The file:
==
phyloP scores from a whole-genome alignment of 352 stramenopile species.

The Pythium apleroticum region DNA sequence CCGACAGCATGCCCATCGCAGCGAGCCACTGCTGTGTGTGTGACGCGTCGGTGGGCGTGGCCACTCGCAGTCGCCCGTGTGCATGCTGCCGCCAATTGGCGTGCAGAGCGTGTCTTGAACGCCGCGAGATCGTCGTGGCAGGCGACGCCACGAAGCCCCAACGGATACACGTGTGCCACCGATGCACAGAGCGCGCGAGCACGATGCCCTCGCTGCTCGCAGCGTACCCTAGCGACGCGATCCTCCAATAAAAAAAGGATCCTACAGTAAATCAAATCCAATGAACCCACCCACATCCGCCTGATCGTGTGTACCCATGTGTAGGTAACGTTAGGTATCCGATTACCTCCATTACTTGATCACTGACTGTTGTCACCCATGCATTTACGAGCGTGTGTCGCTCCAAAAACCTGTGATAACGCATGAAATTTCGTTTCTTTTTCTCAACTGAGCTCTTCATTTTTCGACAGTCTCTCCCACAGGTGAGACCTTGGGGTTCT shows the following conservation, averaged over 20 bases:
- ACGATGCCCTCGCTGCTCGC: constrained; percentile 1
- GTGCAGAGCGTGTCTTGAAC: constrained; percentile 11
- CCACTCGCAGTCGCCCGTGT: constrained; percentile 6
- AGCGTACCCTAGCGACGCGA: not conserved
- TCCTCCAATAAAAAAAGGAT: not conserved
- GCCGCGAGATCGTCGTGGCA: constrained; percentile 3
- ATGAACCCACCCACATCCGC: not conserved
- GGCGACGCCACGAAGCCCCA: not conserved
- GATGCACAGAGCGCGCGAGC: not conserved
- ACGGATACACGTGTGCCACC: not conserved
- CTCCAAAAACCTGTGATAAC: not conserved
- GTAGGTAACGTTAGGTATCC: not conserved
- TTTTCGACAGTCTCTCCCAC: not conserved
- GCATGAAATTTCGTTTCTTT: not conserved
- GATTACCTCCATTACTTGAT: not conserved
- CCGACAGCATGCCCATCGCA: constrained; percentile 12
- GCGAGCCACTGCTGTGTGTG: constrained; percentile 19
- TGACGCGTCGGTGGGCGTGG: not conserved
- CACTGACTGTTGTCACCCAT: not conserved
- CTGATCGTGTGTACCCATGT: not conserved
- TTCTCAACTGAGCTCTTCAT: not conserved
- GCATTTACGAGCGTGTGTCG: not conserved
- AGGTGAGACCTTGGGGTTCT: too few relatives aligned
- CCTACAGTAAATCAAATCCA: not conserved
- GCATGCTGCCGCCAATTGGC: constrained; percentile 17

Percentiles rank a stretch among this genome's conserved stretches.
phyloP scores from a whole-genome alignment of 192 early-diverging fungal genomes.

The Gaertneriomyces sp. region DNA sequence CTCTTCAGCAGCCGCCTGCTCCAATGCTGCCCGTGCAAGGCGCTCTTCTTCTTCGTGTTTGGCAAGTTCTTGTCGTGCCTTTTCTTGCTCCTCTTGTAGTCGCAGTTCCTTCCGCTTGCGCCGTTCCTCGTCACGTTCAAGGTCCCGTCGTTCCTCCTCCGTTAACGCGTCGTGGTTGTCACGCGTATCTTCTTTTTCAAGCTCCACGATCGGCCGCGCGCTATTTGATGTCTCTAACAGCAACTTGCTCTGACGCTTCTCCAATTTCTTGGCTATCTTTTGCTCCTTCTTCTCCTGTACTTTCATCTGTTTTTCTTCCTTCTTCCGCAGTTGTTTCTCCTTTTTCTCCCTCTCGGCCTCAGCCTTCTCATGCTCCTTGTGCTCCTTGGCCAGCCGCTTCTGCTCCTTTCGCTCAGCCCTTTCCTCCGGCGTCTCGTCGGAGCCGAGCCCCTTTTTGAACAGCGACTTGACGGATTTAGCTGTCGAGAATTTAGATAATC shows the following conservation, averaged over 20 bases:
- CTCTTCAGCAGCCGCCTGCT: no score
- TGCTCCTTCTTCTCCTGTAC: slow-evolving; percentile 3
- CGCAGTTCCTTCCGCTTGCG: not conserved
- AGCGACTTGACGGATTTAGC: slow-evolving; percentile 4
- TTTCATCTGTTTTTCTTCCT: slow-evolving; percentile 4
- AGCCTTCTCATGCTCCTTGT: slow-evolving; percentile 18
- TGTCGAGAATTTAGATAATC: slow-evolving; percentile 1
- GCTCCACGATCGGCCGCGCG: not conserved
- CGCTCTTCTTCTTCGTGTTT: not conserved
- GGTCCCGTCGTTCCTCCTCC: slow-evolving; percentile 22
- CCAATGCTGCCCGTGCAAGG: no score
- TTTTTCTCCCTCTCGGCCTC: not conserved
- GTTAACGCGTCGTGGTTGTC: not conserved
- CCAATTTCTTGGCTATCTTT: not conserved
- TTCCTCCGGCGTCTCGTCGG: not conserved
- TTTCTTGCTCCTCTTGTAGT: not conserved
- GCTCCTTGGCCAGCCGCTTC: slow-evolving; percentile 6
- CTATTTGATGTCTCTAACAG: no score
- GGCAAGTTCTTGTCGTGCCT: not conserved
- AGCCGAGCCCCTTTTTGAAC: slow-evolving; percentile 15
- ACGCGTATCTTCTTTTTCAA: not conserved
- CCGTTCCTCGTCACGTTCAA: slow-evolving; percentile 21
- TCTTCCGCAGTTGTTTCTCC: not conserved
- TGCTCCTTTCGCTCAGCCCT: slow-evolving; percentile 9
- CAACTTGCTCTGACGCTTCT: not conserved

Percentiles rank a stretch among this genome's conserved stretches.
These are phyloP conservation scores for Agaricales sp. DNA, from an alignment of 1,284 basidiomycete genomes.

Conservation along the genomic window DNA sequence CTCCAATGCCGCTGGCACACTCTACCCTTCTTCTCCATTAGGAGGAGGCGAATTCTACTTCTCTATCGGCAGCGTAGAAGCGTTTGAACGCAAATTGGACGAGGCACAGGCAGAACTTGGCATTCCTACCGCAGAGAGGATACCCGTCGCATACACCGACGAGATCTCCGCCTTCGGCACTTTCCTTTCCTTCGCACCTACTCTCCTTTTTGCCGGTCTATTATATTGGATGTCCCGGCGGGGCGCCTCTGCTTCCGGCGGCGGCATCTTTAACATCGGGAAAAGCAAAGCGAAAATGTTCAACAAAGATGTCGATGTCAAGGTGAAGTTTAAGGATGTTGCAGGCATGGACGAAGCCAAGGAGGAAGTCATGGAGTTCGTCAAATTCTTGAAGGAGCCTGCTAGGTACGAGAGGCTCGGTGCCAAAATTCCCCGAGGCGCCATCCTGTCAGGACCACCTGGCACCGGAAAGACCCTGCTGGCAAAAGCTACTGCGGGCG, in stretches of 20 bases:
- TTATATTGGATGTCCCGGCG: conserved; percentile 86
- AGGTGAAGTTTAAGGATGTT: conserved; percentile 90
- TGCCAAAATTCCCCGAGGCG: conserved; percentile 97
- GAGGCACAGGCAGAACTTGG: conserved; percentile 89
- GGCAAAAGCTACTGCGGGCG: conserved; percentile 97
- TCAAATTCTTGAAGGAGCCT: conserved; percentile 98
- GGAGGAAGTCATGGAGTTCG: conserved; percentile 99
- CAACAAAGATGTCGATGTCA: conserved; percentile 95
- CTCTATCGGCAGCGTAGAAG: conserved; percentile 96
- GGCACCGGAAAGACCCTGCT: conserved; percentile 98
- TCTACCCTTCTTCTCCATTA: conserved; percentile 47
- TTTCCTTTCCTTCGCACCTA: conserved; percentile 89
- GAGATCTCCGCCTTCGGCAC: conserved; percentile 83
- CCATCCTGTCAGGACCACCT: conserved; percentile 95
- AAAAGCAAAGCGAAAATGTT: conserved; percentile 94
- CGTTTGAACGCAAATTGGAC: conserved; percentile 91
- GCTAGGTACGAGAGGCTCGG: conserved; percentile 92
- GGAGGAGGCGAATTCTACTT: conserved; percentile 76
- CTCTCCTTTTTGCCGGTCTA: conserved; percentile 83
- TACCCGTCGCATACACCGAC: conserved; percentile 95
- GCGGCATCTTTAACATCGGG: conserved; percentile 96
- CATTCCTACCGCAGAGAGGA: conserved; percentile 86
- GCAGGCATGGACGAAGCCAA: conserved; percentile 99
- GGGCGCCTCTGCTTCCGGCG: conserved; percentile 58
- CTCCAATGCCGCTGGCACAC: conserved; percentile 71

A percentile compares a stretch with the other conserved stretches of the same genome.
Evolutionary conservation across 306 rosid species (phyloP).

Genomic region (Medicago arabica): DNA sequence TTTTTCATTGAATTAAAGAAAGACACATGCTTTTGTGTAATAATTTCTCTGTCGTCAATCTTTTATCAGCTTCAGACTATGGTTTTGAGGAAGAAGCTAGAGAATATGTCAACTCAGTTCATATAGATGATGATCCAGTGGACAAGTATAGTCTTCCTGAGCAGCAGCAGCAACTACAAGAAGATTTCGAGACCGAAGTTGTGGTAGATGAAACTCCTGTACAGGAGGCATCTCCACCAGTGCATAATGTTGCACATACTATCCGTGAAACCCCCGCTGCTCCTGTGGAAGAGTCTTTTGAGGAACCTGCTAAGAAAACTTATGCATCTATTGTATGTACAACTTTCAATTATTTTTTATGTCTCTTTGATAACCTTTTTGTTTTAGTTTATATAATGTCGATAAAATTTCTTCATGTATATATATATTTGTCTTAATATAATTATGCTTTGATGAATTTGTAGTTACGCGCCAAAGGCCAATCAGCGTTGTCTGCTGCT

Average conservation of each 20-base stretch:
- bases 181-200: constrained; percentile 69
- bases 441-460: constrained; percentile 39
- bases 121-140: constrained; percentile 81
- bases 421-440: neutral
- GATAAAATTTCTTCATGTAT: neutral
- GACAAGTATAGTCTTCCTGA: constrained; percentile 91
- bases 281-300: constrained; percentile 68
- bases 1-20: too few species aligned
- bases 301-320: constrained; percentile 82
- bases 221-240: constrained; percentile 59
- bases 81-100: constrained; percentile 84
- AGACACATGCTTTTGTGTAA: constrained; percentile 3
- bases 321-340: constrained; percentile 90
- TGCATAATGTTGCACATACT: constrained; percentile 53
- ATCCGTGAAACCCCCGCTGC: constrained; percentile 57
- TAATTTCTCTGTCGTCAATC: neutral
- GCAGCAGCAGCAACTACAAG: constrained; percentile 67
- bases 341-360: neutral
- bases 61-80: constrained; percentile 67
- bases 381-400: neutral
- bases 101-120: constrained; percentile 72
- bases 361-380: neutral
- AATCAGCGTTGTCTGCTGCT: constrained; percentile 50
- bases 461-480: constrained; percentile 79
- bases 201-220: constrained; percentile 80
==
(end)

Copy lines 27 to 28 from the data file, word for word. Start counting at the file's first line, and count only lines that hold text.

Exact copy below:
- GCATGCTGCCGCCAATTGGC: constrained; percentile 17

Percentiles rank a stretch among this genome's conserved stretches.